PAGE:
Since superior performance in warfare constituted a principal measure of leadership potential, many Native American societies of the Great Plains during the preconquest era embraced the concept of a war chief (e.g., toyopki to the Kiowas; blotahunka among the Oglala Sioux) and constructed a cultural order that reinforced a military tradition. For instance, male warriors belonging to Plains tribes such as the Arapahos, Blackfoot, Cheyennes, Comanches, Crows, Kiowas, and Lakotas elevated their status by winning battle distinctions. As honors accrued, men embellished brave deeds through public recitations and symbolic ornamentation. Assiniboine males acquired eagle feathers for each martial exploit; Blackfoot warriors accumulated white weasel skins; and successful Crow soldiers attached wolf tails to the heels of their moccasins. Such recognition did not require the killing of an enemy or the taking of a scalp. In fact, in many Plains societies the practice of counting coup, or touching an enemy with one's hand or a special stick, outranked killing as a heroic deed. A Blackfoot warrior, for example, always dwelt on the number of horses and guns he captured, not on the quantity of enemies extinguished. One of the principal avenues for achieving exalted warrior status was a.liation with a military society. Sporting names such as the Dog Soldiers, Fox Soldiers, and Kit Foxes, war societies extended membership only to the most promising young men of the band.
Most Indigenous societies of the Great Plains practiced some form of hereditary chieftainship and recognized a head chief. In theory, the head chief presided over a council composed of war chiefs, headmen, warriors, and holy men. In practice, however, charismatic, self-made war-party leaders often exercised the most significant authority, especially in times of crisis. The career of the Oglala Lakota leader Red Cloud is illustrative. Red Cloud became a war chief of an Oglala band in the early 1840s. His power and prestige increased over the next two decades as a result of military successes against the Crows, Pawnees, and Shoshones, as well as his strategic intervention against whites along the Bozeman Trail. By the late 1860s the American government regarded Red Cloud, who still retained only war chief status among the Oglalas, as the principal Lakota chief. American officials sought Red Cloud's influence in negotiating a peaceful resolution to the warfare raging in the Northern Plains at the time.
Conflict among the Plains tribes, regardless of warfare's exalted status, was not a "natural" condition or simply the result of the "aggressive instincts" of male warriors. Instead, wars took place primarily in light of pragmatic considerations–acquiring horses, expanding trade, capturing hunting grounds, or defending compatriots from the incursions of the U.S. military. In addition, the dynamics of Plains Indian warfare changed over time in relation to the shifting cultural landscape. For example, the acquisition of horses from the Spanish Southwest during the seventeenth and eighteenth centuries accelerated the nomadic lifestyle of bison hunters like the Kiowas, Cheyennes, and Lakotas, thereby intensifying the competition for buffalo hunting grounds. In conjunction with the horse, the procurement of guns from French, British, and American traders between the seventeenth and nineteenth centuries contributed to various military imbalances in the Great Plains, to the benefit of groups such as the Blackfoot, Comanches, and Lakotas. During the late eighteenth and early nineteenth centuries, the spread of disease pathogens exacerbated these imbalances. Horticultural peoples like the Arikaras, Mandans, and Hidatsas suffered grievously from smallpox epidemics. On the other hand, migratory hunters like the Lakotas escaped the wholesale ravages of disease, enjoyed unprecedented population growth in the early 1800s, and used their demographic advantage to dominate much of the Central and Northern Plains by the mid. nineteenth century.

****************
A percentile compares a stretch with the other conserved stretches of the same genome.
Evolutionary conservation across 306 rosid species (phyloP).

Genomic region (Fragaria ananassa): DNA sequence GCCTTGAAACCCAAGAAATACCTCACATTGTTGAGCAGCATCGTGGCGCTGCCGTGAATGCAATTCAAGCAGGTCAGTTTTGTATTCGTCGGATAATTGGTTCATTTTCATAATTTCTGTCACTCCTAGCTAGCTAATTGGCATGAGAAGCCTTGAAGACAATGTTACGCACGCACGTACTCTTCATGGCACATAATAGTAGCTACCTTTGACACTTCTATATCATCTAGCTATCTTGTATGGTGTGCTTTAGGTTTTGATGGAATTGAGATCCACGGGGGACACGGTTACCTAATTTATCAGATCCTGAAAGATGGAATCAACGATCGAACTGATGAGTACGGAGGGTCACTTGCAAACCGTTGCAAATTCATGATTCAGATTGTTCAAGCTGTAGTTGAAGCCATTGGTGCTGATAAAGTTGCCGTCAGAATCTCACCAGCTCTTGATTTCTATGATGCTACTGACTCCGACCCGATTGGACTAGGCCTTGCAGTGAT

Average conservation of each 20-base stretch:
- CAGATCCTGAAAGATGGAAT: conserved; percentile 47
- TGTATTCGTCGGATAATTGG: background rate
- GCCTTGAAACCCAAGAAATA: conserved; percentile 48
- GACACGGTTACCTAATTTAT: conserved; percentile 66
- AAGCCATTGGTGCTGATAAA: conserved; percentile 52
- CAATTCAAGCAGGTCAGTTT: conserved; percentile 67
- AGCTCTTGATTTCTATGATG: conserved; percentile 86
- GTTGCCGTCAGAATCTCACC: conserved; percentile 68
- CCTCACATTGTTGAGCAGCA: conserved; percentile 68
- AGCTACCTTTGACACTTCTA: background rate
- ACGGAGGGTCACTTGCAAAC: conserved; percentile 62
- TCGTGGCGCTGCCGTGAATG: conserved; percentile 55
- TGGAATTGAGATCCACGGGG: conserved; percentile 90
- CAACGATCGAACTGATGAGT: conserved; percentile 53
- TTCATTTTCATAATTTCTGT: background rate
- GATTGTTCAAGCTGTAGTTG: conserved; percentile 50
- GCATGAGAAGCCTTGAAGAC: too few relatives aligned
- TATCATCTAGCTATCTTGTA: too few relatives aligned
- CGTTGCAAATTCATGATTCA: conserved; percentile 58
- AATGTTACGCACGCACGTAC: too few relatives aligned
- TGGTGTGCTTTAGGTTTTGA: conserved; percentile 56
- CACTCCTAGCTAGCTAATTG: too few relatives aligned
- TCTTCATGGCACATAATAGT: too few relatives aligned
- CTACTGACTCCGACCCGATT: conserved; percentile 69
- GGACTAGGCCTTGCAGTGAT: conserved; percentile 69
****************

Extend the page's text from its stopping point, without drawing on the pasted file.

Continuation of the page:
By the 1850s, however, the onrush of white competitors into the trans-Missouri West posed new military challenges for Native Americans and forced innovative responses. The mounting threat gave rise to alliances among various Plains groups, formed to protect resources as well as one another from the white invasion. In the Northern Plains, the Lakotas, Arapahos, and Cheyennes joined forces; to the south, the Comanches and Kiowas built alliances with the Cheyennes and Arapahos. Emphasis on military accomplishment within tribes assumed even greater significance in the nineteenth century, when white intrusion made martial readiness a prerequisite to a group's survival. Consequently, the closing frontier era produced some of the most notable war chiefs, including Quanah Parker (Comanche), Satank (Kiowa), and Crazy Horse (Oglala Lakota).
James O. Gump University of San Diego
Mishkin, Bernard. Rank and Warfare among the Plains Indians. Lincoln: University of Nebraska Press, 1992.
Secoy, Frank Raymond. Changing Military Patterns of the Great Plains Indians. Lincoln: University of Nebraska Press, 1992.
Utley, Robert M. The Indian Frontier of the American West, 1846–1890. Albuquerque: University of New Mexico Press, 1984.